There is so much data in the manufacturing process that it is often overlooked. When we think of manufacturing, we often think about the tangible production of a product as the primary goal. While this is certainly true, many steps of the production process generate valuable data as a byproduct. Well-known areas within manufacturing like procurement, operations, and engineering all generate an abundance of consumable data waiting to be utilized. Implementing data science and analytics techniques on this data is a competitive advantage in areas like quality, efficiency, and cost reduction.
Most data science and analytics implementations follow the same road map, starting with identifying a problem that needs to be solved. For example, do you have issues with failing equipment on your line, and do you want to predict the failure before it happens? Is your process producing more scrap than you want? Do you need a real-time dashboard to track Overall Equipment Efficiency (OEE)? Once you identify a potential improvement, the next step is to collect relevant raw data or data that has not been processed for use. There are times when this data is readily available, but there are also situations where we must track the information down or start collecting it from scratch. Some examples of raw data within manufacturing would be a data historian or a repository of data from an ERP or MES system.
While raw data can undoubtedly be helpful, there’s often an extra processing step called data cleansing that transforms the data into a more consumable & approachable format. Some data cleansing steps include aggregation, transformation, and removal of missing data. The main goal of data cleansing is to prepare the data in a way that can be easily consumed by a predictive model or analytics package. Another advantage of data cleansing is size reduction, resulting in computational advantage and lower data storage costs.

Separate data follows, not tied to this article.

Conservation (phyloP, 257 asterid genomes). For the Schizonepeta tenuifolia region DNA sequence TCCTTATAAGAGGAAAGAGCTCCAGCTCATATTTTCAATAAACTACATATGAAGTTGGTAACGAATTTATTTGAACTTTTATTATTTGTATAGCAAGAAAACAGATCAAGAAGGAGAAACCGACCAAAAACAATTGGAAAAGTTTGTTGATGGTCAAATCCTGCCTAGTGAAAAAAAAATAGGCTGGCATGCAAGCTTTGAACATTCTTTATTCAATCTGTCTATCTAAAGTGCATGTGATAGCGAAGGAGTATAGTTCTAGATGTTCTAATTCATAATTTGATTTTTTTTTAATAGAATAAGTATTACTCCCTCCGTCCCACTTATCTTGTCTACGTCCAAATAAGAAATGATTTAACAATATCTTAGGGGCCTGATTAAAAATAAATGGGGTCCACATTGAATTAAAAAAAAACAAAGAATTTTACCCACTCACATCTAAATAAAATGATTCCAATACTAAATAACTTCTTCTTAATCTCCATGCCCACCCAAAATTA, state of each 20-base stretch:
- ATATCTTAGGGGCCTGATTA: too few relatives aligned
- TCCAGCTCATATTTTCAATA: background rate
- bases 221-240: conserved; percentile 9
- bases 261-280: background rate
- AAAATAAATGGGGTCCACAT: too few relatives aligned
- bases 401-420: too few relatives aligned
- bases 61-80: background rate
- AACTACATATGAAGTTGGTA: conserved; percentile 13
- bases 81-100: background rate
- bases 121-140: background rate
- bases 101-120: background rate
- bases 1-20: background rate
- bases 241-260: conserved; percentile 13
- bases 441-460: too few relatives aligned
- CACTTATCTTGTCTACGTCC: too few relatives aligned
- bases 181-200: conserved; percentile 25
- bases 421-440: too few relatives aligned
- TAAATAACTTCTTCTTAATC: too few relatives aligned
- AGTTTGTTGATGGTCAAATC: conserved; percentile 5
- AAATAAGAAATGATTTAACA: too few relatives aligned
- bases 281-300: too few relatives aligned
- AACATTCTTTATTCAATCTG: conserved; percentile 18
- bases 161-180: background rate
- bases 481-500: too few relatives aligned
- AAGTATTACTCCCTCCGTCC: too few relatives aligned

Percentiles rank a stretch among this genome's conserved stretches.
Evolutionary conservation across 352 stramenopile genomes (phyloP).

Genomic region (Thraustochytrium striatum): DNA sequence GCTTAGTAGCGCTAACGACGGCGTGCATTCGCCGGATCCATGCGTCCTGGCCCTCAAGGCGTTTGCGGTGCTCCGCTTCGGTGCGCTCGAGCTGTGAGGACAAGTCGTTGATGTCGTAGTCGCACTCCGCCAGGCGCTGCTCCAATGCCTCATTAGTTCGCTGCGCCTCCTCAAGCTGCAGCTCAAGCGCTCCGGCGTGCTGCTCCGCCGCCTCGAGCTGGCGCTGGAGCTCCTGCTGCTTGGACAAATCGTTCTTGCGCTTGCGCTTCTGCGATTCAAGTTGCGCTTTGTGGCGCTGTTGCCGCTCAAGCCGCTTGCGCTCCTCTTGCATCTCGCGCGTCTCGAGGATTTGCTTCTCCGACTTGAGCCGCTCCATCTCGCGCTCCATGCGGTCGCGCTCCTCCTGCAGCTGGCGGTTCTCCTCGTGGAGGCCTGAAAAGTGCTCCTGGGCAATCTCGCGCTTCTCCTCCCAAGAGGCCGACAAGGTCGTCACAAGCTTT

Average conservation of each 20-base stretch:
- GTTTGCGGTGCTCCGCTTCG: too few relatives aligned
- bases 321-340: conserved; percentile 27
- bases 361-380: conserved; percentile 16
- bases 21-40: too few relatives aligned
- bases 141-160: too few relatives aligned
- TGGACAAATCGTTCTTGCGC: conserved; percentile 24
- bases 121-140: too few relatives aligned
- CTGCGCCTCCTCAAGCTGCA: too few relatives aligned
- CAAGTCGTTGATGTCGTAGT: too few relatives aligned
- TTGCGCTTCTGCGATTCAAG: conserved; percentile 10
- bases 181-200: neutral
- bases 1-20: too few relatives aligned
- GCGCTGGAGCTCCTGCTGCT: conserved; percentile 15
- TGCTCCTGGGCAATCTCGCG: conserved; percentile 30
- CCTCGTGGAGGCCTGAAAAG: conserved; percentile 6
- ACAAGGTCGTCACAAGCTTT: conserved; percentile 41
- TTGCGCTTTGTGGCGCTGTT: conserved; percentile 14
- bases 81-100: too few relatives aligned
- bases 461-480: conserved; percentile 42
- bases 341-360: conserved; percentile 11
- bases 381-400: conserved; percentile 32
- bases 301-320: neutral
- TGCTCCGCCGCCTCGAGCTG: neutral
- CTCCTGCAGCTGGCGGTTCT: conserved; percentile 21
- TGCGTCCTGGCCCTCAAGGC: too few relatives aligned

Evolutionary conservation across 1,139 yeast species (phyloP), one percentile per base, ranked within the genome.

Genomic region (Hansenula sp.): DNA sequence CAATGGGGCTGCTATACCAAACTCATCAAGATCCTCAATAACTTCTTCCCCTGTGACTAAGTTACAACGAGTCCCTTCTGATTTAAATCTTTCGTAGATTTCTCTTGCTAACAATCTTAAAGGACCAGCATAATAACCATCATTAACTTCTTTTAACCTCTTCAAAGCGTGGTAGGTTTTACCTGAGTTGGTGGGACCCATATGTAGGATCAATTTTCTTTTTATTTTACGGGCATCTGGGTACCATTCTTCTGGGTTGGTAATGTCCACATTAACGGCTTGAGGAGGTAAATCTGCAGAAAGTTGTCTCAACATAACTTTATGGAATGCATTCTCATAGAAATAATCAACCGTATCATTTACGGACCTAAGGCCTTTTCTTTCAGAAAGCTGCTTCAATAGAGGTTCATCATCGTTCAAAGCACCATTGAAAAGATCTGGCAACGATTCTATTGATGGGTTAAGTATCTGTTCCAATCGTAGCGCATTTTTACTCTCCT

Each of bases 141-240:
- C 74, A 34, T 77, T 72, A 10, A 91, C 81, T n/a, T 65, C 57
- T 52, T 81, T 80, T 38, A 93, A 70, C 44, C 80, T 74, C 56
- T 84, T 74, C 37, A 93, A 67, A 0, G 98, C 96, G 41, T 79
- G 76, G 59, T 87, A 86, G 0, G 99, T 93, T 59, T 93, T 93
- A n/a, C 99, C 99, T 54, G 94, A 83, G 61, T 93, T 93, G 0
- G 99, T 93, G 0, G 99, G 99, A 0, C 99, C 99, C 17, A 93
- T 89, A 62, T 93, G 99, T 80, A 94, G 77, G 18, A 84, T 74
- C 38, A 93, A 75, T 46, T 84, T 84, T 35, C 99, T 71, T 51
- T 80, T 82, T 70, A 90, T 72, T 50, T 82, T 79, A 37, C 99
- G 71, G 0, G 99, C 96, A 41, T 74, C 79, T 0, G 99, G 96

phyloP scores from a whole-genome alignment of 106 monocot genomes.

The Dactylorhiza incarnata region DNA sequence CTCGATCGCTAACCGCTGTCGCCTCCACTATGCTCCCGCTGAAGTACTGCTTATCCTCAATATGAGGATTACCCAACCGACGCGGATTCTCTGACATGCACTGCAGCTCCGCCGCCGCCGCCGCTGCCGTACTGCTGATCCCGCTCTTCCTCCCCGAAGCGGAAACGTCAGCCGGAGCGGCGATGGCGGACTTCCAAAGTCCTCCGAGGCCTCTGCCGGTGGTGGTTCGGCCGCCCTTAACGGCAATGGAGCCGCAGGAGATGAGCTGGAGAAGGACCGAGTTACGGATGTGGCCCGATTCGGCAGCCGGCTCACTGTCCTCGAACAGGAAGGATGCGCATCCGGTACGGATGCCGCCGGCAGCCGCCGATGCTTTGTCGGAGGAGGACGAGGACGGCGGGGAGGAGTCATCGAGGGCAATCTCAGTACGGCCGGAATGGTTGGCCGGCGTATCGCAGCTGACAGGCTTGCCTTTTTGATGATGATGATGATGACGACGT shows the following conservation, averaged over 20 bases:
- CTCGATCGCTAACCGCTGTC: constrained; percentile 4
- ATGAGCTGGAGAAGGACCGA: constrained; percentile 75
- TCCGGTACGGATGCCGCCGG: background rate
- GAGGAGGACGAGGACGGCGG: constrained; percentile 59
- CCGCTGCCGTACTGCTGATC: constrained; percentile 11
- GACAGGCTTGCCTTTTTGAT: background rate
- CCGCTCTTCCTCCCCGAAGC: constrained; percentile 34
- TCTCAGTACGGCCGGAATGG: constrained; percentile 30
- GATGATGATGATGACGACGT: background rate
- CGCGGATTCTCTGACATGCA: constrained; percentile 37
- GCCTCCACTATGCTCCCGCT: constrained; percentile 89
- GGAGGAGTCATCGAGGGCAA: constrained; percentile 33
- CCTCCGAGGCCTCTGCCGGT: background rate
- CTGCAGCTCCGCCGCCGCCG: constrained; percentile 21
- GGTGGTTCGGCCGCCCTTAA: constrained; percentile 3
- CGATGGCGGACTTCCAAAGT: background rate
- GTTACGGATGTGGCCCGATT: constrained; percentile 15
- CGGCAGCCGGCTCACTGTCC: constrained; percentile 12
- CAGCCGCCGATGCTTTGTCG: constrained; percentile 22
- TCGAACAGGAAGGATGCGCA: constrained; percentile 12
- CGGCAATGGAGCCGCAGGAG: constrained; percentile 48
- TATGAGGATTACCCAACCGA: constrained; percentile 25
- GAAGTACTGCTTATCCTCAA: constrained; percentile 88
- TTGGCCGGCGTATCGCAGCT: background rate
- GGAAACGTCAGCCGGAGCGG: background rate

The data cleansing process can be time-consuming, but it’s a critical step in preparing the data for modeling. The modeling step returns to the original question of what problem we are trying to solve. Many different predictive modeling techniques can be used depending on what outcome you are going for. For example, identifying the probability of a failure is a binary classification problem. Utilizing image classification to look for defects in a product might use a machine learning algorithm like a Convolutional Neural Net (CNN). The modeling step of the data science process is where the magic happens!
The final stage of a manufacturing data science implementation is to present findings. Utilizing BI dashboards, which consolidate results into a single concise slide of helpful information, is the best way to execute this. These dashboards can be descriptive, meaning they look at historical data, but they can also look at data in real time. The information displayed on the BI dashboard typically focuses on specific metrics related to the problem we are trying to solve or the improvement we want to make. The main advantage of real-time dashboarding is reacting to an event as it occurs, often resulting in cost and quality savings.
Those are the steps we take to use analytics to unlock the volumes of manufacturing data. It is a structured process, but the resultant insight and actionable ideas are well worth the effort!